The Daily Agenda for Wednesday, April 25
April 25th, 2012
Today is Anzac Day, a national day of remembrance in Australia and New Zealand to mark the anniversary in 1915 when the Australian and New Zealand Army Corps (ANZAC) landed on Gallipoli during World War I. The goal was to capture the Gallipoli peninsula from the Ottoman Empire and take Constantinople, but the campaign quickly turned into a quagmire that went on for eight months before ANZAC forces were evacuated following heavy losses on both sides. ANZAC day observances began in 1916, and they have been an important day of remembrance since then for both countries.
Soulforce Equality Ride Panel Discussion: Portland, OR. The Soulforce Equality Ride, which had been traveling across the U.S. visiting schools schools that openly discriminate against LGBT individuals and their allies through their policies and practices. The Equality Ride has moved on to Portland, Oregon, where tonight they will present “Intersectional Justice: A Panel Discussion and Networking Event” at Portland State University, beginning at 7:00 p.m. at the Smith Memorial Student Union, Room 296 (1825 Southwest Broadway Street).
TODAY IN HISTORY:
Gays Arrested At Philadelphia’s Dewey’s Malt Stand: 1965. Dewey’s on 17th Street in Philly’s Center City was a popular hangout, but the clientele disturbed the owners who decided to refuse service to those they deemed unworthy. First, it was “rowdy teenagers,” then it was those exhibiting “improper behavior” which some employees took to mean gay people and those wearing gender-variant clothing. On April 25, two teen boys and one teen girl were refused service. But instead of getting up and walking out, they remained seated and refused to leave. They were arrested along with Clark Polak, a gay rights leader, and found guilty of disorderly conduct.
The Janus Society, an early Philadelphia gay rights group, organized a five-day protest and leafletting campaign. Over 1,500 pieces of literature were distributed in front of the stand while gay rights leaders negotiated with the restaurant’s management. On May 7, protesters staged another sit-in. Management called police, but this time police determined that they had no authority to force the protesters to leave. After an hour, management gave in and agreed to “an immediate cessation to all indiscriminate denials of service.” It is believed to be the first documented instance when a sit-in was held in support of LGBT rights.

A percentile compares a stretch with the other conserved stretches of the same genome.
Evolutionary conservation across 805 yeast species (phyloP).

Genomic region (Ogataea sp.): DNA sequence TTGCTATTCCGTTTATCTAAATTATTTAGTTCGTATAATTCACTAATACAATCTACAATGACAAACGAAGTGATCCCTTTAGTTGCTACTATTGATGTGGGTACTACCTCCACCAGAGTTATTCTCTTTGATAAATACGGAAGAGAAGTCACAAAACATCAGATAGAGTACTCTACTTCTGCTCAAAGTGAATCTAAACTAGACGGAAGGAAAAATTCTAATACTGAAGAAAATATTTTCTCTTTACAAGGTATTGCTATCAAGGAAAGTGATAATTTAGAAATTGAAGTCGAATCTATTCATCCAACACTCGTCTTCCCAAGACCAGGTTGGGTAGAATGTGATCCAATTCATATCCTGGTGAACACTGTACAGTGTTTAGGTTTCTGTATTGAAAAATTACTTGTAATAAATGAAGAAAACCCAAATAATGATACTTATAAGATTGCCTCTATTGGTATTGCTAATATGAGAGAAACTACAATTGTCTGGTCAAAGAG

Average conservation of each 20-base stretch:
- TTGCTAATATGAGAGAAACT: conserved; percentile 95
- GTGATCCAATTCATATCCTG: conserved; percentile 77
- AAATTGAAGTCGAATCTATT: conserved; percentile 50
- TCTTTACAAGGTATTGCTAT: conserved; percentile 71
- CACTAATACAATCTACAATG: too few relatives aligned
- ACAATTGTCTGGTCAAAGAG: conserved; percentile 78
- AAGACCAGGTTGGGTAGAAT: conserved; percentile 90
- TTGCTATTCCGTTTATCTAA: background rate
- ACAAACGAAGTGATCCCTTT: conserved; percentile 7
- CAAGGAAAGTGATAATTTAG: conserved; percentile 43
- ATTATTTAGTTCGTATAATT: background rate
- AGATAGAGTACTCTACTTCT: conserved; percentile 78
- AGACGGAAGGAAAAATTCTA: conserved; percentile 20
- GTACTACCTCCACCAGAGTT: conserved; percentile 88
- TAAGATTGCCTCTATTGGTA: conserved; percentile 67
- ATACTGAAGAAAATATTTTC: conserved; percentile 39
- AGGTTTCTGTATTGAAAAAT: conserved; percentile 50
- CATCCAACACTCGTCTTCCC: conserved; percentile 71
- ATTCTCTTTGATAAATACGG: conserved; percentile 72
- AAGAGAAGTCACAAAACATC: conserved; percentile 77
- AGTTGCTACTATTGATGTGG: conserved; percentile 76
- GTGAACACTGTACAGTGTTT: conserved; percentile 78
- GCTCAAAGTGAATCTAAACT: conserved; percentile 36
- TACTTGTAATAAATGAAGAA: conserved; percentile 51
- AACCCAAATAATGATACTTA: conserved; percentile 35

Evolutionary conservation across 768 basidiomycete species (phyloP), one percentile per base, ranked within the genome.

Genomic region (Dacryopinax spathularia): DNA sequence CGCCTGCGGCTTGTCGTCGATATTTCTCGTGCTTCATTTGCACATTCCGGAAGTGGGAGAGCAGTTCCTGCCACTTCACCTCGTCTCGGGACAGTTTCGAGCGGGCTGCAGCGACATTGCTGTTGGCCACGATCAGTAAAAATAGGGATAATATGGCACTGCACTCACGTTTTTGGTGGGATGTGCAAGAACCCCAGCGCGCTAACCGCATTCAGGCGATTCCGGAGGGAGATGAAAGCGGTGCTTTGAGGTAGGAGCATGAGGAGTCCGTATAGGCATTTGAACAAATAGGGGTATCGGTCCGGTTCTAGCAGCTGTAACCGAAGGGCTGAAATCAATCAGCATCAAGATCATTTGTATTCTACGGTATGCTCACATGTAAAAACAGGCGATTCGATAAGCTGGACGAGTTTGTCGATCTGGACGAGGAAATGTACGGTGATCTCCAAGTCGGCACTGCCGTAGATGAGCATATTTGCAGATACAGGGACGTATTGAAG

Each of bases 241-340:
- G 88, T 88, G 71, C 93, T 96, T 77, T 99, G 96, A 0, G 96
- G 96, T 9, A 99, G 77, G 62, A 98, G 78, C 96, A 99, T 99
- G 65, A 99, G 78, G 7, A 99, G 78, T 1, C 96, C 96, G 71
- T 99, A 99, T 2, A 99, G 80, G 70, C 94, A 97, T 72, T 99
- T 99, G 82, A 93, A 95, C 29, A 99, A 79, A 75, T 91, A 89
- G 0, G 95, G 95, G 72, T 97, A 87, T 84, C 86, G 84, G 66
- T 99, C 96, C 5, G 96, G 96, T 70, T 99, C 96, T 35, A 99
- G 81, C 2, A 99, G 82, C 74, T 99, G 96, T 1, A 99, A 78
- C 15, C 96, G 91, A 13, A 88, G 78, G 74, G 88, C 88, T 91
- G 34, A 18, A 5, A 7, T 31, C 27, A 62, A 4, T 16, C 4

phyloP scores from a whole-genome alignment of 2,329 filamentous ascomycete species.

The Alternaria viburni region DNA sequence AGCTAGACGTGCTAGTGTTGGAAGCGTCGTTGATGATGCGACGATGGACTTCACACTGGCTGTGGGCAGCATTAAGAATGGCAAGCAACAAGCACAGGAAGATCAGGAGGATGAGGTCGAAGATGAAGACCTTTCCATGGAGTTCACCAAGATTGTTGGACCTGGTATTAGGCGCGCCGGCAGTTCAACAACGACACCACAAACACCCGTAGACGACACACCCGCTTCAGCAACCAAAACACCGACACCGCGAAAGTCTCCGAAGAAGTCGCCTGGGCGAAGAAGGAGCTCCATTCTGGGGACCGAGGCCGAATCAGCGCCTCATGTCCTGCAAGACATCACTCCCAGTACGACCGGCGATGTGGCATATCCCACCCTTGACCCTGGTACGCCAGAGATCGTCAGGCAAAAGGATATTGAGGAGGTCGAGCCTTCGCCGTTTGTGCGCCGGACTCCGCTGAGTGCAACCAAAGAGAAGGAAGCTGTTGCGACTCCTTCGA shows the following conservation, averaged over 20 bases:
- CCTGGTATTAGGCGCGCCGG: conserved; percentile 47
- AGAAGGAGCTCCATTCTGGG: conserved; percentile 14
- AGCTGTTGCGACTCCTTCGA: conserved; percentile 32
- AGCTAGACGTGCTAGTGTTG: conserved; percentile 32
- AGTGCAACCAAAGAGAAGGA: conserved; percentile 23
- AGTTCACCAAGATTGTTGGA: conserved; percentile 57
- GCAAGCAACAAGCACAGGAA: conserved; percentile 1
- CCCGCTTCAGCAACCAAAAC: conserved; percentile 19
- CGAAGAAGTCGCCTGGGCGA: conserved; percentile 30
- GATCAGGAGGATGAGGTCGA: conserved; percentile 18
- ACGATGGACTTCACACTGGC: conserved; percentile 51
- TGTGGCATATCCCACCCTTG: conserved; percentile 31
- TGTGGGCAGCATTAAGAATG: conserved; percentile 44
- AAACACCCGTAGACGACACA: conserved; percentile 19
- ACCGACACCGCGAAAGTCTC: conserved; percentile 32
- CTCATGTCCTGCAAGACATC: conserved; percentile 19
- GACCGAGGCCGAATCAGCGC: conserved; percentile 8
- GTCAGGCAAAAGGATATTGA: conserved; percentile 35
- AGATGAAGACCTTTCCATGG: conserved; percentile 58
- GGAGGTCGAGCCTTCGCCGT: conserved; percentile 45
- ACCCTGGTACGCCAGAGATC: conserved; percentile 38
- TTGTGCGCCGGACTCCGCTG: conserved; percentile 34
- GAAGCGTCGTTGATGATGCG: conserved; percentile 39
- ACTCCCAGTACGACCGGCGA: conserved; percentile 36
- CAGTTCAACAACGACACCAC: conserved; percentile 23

St. Paul Voters Overturn Gay Rights Ordinance: 1978. In 1977, a proposed state anti-discrimination law failed to pass the Minnesota legislature. That defeat, which occurred just three weeks before voters in Dade County, Florida voted down a similar measure that had been passed by the Miami-Metro government, emboldened anti-gay activists at St. Paul’s Temple Baptist Church to turn their attention to that city’s three-year-old gay rights ordinance. Pastor Richard Angwin, in launching the petition drive to put the ordinance’s repeal on the ballot, stated frankly, “I don’t want to live in a community that gives respect to homosexuals.”
Anita Bryant, fresh off her victory in Miami-Dade, joined the fray along with her husband, Robert Green. A week before the vote, Anita Bryant failed to show up at a rally, saying that she didn’t feel well. Some suspect that the pie throwing incident in Des Moines the previous fall may have unnerved her. Green showed up in her place and urged the crowd of 10,000 to stand against the forces of “moral breakdown of this nation,” saying “the devil is really working overtime.” Turnout was heavy for the special election, and St. Paul voters defeated the the gay rights ordinance by more than a two-to-one margin.
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And feel free to consider this your open thread for the day. What’s happening in your world?